[1] I tend to go quite heavy on the flavours in seasoned flour – it is seasoned after all. I’d generally add quite a lot of freshly milled pepper, a little salt, some mustard, possibly some curry powder, possibly not, definitely some berbere or medium chili powder if you don’t have berbere. This gives quite a kick to the stew, not as in a Mexican chili kick, but a pleasnat heating sensation, good for winter evenings. I also like thyme in casseroles like this a lot, but this can be added at the onion stage instead.

[2] I use the faster oven in the Aga for about an hour and then transfer to the slower oven for as long as it takes – three hours, four, five – it won’t come to any harm. In a conventional oven, start off at 150 C for an hour and then reduce to maybe 125C for the balance. You may need to add a little water.

Guinness stew with celeriac

The are probably 10^2 variations of this recipe in circulation and here’s mine, for the record:

3 or 4 red onions, roughly chopped
4 cloves of garlic, chopped
3 or 4 carrots, chopped
half a decent celeriac, cut into 1.27 cm cubes
1 kg steak pieces, cut into bitesize chunks
some freshly ground coriander seed, a teaspoonful
Guinness (500 ml), Murphy’s or Beamish would do at a stretch
some seasoned flour [1]

Sweat the onions and garlic in a heavy oven-proof pot with a little olive oil. Lid on or off, it’s up tp you. Dip the steak pieces in the seasoned flour, shake off the excess. Brown the steak pieces on a very hot oiled skillet in batches; plenty of charring and general spattering will occur. This is good as it adds some flavour. Set these on top of the sweated onions and garlic and add a can of Guinness, a splash of balsamic vinegar (dessertspoonful), a splash of Worcestershire Sauce (teaspoonful), all other ingredients and possibly some water if the liquid looks scant. Cover the pot and put into a slow oven for a long time.[2]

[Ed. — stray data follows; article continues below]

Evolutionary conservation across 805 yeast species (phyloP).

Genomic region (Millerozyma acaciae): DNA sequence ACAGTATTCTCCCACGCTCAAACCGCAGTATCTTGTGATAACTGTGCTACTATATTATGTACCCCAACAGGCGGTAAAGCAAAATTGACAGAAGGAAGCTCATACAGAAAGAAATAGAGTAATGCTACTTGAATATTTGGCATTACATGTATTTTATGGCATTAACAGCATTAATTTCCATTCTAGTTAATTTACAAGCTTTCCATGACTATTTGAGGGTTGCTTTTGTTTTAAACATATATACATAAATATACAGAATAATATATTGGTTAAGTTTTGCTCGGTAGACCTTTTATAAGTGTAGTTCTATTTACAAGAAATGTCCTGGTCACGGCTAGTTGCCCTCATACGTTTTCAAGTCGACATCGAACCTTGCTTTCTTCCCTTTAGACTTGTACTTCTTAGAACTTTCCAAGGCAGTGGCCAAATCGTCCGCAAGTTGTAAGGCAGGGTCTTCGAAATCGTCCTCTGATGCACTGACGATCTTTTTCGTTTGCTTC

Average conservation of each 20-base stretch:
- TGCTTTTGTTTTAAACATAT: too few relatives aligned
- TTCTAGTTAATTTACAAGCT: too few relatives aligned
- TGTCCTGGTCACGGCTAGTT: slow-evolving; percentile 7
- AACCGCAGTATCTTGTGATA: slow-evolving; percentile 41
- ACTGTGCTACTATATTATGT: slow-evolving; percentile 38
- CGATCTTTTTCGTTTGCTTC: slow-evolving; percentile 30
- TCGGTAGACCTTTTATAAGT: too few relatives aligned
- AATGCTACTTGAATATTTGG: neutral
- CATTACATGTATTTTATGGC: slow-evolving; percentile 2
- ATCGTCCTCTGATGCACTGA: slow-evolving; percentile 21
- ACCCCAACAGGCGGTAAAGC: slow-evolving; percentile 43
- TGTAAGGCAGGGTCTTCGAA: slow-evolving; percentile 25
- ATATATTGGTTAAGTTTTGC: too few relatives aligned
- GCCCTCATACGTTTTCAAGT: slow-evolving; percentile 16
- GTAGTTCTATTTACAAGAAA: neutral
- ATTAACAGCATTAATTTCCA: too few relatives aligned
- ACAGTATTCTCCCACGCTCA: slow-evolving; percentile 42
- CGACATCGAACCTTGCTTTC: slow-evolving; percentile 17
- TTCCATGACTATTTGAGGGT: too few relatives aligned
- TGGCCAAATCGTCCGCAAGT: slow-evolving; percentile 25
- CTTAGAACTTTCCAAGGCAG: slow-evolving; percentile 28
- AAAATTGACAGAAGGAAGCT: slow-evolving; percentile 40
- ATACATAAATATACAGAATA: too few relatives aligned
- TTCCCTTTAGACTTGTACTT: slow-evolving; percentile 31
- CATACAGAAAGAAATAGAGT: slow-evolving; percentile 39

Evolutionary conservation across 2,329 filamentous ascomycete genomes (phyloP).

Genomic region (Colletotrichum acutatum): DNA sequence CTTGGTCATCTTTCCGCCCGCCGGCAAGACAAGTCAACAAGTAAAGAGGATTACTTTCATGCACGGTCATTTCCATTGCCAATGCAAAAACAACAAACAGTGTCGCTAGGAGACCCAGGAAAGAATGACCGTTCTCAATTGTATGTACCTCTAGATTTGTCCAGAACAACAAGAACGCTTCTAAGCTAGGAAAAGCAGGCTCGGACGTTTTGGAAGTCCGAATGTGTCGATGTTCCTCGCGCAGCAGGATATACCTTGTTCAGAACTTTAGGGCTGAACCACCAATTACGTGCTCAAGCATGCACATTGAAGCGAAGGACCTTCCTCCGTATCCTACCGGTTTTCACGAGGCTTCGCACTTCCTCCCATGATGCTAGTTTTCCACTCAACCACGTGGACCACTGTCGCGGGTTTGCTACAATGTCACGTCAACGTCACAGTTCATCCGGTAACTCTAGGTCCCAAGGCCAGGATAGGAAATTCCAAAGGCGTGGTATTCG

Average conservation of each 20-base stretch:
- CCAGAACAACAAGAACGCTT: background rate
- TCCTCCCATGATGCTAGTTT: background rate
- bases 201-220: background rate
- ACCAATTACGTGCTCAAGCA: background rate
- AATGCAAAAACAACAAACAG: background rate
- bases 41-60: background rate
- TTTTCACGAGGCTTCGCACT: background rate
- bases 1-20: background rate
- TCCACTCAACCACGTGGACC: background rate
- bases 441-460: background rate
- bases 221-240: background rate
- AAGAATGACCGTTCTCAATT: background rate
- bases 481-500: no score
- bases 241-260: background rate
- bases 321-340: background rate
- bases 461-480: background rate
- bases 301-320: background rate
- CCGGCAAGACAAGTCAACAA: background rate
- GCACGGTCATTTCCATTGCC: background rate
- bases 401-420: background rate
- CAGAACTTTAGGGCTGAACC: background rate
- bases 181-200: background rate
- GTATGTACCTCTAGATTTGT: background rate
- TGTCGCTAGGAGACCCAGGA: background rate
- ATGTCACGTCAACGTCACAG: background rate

Serve with carbs of your own choice (spuds work well). Enjoy.

[1] I tend to go quite heavy on the flavours in seasoned flour – it is seasoned after all. I’d generally add quite a lot of freshly milled pepper, a little salt, some mustard, possibly some curry powder, possibly not, definitely some berbere or medium chili powder if you don’t have berbere. This gives quite a kick to the stew, not as in a Mexican chili kick, but a pleasnat heating sensation, good for winter evenings. I also like thyme in casseroles like this a lot, but this can be added at the onion stage instead.

[2] I use the faster oven in the Aga for about an hour and then transfer to the slower oven for as long as it takes – three hours, four, five – it won’t come to any harm. In a conventional oven, start off at 150 C for an hour and then reduce to maybe 125C for the balance. You may need to add a little water.

Guinness “Anticipation”


Guinness “Anticipation”

Client: Guinness
Creative: Liam O’Flaherty
Agency: Arks
Production: Littlebird Films

Director: Richie Smyth
Editor: Hugh Chaloner

Awards:
Kinsale Gold Medal for Editing
ICAD Craft Award for Editing

guinness: anticipation

 

Director: Richie Smyth
Production company: Littlebird Productions
Client: Guinness

Winner of two editing craft awards for Hugh Chaloner- Kinsale and ICAD. Probably one of the most popular commercials of its time.